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Ronda Rousey: Women's MMA 'plummeted' during 'Cyborg' Justino's era

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Esther Lin

LOS ANGELES -- Women's mixed martial arts had its first wave of popularity in the late ‘00s, as Gina Carano became the standard-bearer for the fledgling sport.

Then there was a lull for a few years after Carano left for the safer confines of Hollywood, before Ronda Rousey emerged and brought women's fighting into the mainstream.

So what about that period in between? Rousey, who defends her title against Cat Zingano on Saturday night in UFC 184's main event at Staples Center, pins the WMMA's downtime to one fighter: Would-be rival Cris "Cyborg" Justino.

"It plummeted," Rousey said at the UFC 184 media day. "I mean, the plummet had a lot to do with Cyborg herself. But we have brought it past that, despite her."

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For years, the legendary 2009 bout between Carano and Justino was held up as the high-water mark in women's mixed martial arts. "Cyborg's" first-round finish of Carano drew a crowd of 13,976 to San Jose's HP Pavilion, and the peak audience of 856,000 for the main event was at the time a Showtime record for MMA. Carano has never fought since; while Cyborg held the Strikeforce women's featherweight title for the next several years.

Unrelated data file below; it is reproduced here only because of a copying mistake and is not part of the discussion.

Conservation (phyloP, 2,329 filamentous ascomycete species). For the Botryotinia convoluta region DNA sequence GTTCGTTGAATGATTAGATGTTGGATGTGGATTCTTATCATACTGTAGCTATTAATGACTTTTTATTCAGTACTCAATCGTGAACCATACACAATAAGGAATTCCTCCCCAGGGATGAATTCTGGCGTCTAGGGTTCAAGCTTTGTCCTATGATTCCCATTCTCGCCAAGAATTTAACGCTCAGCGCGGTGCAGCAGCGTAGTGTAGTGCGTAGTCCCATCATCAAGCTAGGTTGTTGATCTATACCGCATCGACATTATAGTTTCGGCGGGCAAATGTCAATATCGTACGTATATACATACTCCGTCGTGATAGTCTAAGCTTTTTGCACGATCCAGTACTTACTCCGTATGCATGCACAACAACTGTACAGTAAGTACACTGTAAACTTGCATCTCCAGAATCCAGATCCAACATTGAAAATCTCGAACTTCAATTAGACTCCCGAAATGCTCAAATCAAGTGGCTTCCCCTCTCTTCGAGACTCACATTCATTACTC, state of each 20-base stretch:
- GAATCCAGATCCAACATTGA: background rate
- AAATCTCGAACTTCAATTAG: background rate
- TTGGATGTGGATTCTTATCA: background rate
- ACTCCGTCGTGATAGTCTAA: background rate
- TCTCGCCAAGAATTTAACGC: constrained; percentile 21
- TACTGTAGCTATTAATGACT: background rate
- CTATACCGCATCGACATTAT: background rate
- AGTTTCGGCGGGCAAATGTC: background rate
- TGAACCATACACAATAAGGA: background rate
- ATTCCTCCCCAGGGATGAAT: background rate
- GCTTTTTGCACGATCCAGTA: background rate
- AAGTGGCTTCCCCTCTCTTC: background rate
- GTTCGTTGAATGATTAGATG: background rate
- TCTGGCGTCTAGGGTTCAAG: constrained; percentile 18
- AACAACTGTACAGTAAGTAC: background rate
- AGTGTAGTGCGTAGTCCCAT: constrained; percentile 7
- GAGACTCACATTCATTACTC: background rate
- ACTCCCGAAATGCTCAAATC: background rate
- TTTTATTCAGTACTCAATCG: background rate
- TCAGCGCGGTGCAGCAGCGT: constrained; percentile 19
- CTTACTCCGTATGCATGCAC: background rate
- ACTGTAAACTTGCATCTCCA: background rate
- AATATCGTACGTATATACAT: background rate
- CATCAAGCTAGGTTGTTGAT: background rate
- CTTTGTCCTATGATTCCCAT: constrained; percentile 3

For her part, Rousey several events in the current era of women's MMA has surpassed the high-water mark of the Carano era, from UFC 157, which was headlined by Rousey vs. Liz Carmouche; to UFC 168, in which the Rousey-Miesha Tate rematch was a strong part of a monster buy rate in the co-main event spot in Las Vegas.

"I feel the last several fights have been bigger than that one [Carano-Cyborg]," Rousey said. "It's because the sport itself has, the attention women are getting is just escalating over time. At that point, it was the peak. But we keep taking it farther and farther and farther."